School Board Adopts Policy To Screen for Violent Students, Community Members
Security director says action puts MCPS ‘on the cutting edge of school safety’
The Montgomery County Board of Education meets Monday night in Rockville.
The Montgomery County Board of Education on Monday gave final approval to a policy that will create teams at each school to screen for potentially violent students and community members, bringing the state’s largest school system in compliance with Maryland’s Safe to Learn Act.
The policy, a product of the act signed into law in April 2018 following a mass shooting at a Florida high school that left 17 dead, mandates each school establish a behavior threat assessment team, including administrators, law enforcement and staff members trained to respond to mental health crises, and interact with non-English speakers and students with special needs.
As outlined in the 18-page policy, approved in a unanimous vote, school-based threat assessment teams will handle any incidents involving students, while the districtwide team will handle threats from staff or community members.
“I think this is one of the most important policies we’re adopting,” school board vice president Pat O’Neill said. “We have to plan, prepare, analyze and then at the end of the day pray that nothing, no terrible event, happens here in MCPS. We have to do everything we can to ensure our buildings are secure … so we are aware of the possibility and support our students.”
Behavioral assessment team members will each attend a two-day training about how to react to threats based on where they fall in a “pathway to violence” scale that measures a person’s threat level.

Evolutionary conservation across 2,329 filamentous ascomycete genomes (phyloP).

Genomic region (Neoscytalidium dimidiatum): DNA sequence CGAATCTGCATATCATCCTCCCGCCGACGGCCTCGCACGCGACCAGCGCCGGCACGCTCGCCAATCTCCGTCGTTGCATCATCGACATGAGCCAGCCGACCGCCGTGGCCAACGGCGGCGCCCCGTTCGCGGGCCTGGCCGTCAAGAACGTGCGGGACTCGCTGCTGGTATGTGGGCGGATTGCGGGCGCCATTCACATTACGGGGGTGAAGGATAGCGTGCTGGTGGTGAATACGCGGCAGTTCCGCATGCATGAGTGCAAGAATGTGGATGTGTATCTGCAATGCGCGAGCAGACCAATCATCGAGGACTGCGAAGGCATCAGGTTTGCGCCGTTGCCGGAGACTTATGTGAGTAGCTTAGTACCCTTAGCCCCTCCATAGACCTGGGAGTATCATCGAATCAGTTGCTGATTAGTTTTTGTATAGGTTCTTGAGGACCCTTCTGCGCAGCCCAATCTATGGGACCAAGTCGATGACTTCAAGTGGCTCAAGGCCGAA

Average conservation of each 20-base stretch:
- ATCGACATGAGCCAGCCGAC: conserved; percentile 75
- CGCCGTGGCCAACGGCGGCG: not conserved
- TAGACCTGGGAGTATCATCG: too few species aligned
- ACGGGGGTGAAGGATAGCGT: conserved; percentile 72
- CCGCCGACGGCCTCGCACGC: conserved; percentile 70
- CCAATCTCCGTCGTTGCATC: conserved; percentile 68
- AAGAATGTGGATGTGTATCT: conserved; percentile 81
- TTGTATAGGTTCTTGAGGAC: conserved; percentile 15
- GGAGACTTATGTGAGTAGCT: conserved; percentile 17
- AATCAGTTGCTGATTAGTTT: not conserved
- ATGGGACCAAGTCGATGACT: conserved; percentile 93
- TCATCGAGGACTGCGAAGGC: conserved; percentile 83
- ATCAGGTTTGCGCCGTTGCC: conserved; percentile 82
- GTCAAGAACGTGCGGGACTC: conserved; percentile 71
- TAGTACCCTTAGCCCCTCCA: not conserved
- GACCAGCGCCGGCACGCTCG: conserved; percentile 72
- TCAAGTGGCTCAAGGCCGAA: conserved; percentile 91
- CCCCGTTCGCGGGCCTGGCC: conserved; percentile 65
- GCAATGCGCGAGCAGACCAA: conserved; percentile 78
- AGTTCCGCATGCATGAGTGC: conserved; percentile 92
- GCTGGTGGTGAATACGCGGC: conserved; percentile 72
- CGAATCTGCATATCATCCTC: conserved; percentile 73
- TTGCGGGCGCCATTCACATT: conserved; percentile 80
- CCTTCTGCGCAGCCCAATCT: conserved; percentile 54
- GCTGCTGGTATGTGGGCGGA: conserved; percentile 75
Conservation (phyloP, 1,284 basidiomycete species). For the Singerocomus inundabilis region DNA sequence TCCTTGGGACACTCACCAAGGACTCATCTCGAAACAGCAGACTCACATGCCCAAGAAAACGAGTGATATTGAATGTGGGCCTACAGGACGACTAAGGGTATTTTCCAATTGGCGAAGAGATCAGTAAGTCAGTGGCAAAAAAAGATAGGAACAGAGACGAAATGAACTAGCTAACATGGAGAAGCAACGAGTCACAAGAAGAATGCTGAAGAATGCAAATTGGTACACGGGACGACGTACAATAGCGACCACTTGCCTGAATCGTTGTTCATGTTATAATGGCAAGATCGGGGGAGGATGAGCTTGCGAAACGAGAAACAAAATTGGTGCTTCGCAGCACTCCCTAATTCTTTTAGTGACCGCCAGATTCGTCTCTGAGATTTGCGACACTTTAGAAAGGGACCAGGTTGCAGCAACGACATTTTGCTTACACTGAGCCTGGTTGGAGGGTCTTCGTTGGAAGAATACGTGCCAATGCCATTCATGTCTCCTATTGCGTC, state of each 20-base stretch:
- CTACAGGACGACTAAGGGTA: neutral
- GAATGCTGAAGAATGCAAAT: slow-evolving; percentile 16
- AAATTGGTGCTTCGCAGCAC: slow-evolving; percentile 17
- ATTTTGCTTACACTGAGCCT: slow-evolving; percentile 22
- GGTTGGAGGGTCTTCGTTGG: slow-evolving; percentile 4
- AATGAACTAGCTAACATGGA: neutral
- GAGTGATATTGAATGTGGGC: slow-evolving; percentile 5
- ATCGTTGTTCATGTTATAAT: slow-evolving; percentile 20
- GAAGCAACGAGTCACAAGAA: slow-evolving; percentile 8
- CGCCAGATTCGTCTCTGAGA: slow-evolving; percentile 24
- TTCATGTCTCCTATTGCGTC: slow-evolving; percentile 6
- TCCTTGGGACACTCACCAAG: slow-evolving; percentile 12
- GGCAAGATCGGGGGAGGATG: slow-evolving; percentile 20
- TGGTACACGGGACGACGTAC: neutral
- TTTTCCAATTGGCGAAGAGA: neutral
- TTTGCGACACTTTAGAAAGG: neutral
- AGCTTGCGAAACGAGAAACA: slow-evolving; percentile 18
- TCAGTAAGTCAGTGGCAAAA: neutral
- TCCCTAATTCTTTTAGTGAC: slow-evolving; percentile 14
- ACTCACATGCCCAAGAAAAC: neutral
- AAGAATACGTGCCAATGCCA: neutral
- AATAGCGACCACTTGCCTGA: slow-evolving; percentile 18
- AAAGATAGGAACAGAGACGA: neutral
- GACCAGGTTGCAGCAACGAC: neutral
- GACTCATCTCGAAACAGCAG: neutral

Threat levels range from low, with little intervention, to imminent threats which would require calling police and instituting a lockdown.
Early intervention programs will be established to focus on getting appropriate help for students who are at risk for violent behavior, including those who are bullied, according to the policy.
“Once again, MCPS is on the cutting edge as we deal with school safety and wellness of our students,” said Ed Clarke, director of the school system’s Department of School Safety and Security.
Last school year, county police were notified of one bomb threat made against public schools, two arson reports and 125 physical or verbal threats, according to school system data. Police were notified 49 times for weapon reports.
Annual reports on the number of behavioral threat assessments will be provided to the school board.
Additionally, the new policy has general charges, including that each student should have a “trusting relationship with at least one responsible adult,” and “all students, faculty and staff are treated with respect.”
Caitlynn Peetz can be reached at firstname.lastname@example.org